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16 Tips to Get the Best Plywood for Your Buck

16 money-saving plywood tips to help you build better cabinets and furniture. Check out our best tips for getting your project done right.

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stack of plywood types variety Family Handyman

Best Plywood Options

Building furniture and cabinets is an investment of both time and money. So when you’re buying plywood for these projects, shop wisely. Your choices will have a huge impact on the building process and the results. We’ll help you decide exactly what you need and help you avoid common plywood pitfalls.

Plus, if you’ve been neglecting your garage, it’s time to pay attention and give that hard-working space the makeover it deserves. Check out these 11 Cheap Garage Updates (Plus an Expensive One).

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check for plywood flatnessFamily Handyman

Check for Flatness

Don’t expect perfection—you probably won’t find it. Just try to find the best of the pile. Sight down all the edges just like you’d do if you were buying 2×4 studs. Sometimes, sheets are warped in multiple directions, resembling a potato chip. Leave these for some unlucky, less informed buyer. If you’re buying 1/4-in. plywood, don’t worry about flat and straight; it won’t be either. But you’ll likely fasten it to structural parts, which will keep it flat. Here are some additional tips on finding the right plywood for the job.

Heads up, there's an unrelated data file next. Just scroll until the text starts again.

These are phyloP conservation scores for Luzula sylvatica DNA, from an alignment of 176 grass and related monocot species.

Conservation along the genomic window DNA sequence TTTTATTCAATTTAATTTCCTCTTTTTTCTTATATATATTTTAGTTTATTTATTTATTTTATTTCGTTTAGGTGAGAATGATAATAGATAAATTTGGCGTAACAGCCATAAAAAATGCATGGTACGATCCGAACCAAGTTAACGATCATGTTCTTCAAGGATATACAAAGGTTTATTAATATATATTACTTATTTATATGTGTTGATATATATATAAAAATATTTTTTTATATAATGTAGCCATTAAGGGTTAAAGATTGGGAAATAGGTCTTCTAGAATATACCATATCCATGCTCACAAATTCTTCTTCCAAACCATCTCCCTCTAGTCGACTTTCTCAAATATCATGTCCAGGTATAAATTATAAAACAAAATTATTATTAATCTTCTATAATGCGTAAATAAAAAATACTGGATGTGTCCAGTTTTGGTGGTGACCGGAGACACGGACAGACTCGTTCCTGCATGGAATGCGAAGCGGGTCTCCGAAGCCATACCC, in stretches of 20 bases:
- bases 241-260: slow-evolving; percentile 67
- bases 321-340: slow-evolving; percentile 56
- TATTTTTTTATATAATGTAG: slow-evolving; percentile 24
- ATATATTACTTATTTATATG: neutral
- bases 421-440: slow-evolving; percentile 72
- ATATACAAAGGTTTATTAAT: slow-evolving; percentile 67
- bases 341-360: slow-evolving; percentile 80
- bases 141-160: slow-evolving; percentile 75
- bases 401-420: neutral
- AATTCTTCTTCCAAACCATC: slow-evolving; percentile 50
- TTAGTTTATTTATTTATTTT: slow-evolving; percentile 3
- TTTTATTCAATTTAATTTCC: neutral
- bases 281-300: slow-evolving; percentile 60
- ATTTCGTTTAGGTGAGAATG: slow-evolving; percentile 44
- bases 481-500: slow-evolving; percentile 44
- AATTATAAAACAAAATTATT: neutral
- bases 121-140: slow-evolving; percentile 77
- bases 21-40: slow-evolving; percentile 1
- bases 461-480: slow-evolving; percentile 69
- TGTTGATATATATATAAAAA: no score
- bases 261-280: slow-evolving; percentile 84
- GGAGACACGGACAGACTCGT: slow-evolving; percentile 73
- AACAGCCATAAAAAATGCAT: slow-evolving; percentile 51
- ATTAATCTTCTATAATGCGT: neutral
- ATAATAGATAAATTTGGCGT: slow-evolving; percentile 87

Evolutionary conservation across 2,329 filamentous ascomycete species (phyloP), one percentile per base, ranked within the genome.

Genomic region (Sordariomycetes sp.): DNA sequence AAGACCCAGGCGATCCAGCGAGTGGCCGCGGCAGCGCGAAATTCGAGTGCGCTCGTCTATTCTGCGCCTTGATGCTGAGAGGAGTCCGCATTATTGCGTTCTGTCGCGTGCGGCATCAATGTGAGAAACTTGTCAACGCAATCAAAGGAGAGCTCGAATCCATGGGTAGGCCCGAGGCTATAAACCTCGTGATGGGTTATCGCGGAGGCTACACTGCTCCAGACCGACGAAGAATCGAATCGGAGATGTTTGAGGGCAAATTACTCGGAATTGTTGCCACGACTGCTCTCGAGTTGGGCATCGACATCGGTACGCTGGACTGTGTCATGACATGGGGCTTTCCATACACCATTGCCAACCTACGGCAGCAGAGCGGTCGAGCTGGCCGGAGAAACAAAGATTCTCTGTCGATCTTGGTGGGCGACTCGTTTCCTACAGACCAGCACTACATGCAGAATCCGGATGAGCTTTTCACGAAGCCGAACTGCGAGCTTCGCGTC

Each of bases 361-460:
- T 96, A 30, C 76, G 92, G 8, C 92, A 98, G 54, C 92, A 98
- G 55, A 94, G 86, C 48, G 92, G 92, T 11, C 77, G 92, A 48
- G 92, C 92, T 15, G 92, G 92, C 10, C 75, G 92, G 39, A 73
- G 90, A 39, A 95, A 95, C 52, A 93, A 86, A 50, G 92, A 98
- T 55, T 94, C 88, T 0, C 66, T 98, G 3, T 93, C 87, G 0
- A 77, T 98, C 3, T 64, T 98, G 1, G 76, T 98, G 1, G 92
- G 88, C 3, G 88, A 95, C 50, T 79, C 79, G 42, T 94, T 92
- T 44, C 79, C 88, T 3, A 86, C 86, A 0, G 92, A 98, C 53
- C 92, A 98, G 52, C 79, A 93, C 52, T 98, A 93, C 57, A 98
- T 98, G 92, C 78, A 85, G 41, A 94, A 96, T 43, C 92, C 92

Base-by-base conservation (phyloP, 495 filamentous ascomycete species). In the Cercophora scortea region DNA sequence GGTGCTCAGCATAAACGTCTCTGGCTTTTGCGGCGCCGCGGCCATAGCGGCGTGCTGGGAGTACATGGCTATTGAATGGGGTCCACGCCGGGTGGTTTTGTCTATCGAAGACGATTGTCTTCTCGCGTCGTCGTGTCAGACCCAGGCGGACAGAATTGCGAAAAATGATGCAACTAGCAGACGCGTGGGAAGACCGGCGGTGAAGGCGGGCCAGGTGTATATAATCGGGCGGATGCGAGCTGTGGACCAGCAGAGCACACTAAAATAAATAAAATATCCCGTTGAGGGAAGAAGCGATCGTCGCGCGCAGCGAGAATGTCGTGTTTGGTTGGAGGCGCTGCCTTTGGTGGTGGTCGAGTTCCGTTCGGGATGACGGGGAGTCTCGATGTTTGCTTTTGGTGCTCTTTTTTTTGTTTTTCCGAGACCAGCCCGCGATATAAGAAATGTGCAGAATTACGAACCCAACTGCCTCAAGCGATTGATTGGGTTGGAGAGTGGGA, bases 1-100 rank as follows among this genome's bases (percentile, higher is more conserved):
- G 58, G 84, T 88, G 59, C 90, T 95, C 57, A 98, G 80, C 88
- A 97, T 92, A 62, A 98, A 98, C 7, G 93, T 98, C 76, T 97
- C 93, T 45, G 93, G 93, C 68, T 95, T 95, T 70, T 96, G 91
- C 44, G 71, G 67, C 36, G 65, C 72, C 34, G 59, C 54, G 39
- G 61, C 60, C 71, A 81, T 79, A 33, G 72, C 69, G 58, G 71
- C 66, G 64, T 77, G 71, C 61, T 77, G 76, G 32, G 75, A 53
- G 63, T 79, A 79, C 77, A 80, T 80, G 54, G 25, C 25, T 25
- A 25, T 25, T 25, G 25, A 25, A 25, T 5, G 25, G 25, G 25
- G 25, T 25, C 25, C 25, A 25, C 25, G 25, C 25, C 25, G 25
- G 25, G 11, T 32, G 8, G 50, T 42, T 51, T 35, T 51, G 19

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inspect plywood edges voidFamily Handyman

Inspect the Edges

Look closely at the core veneers on the edge of the sheet. They should be straight and of uniform thickness and have few, if any, voids. If you see a lot of voids and overlapping core veneers along the edge, there will be more throughout the sheet that won’t be visible until you cut it. Overlapping veneers cause undulations that aren’t visible until after you’ve applied a finish.

We’ll show you how to cut construction grade plywood and finish grade plywood with a circular saw.

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stack of plywoodFamily Handyman

Bring a Friend

Plywood in 4 x 8-ft. sheets is heavy and unwieldy. Unstacking, inspecting, restacking, loading and unloading are much easier with an extra set of hands. You can easily move 4 x 8-ft. sheets of plywood by your lonesome with this DIY plywood carrier.

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high quality plywoodFamily Handyman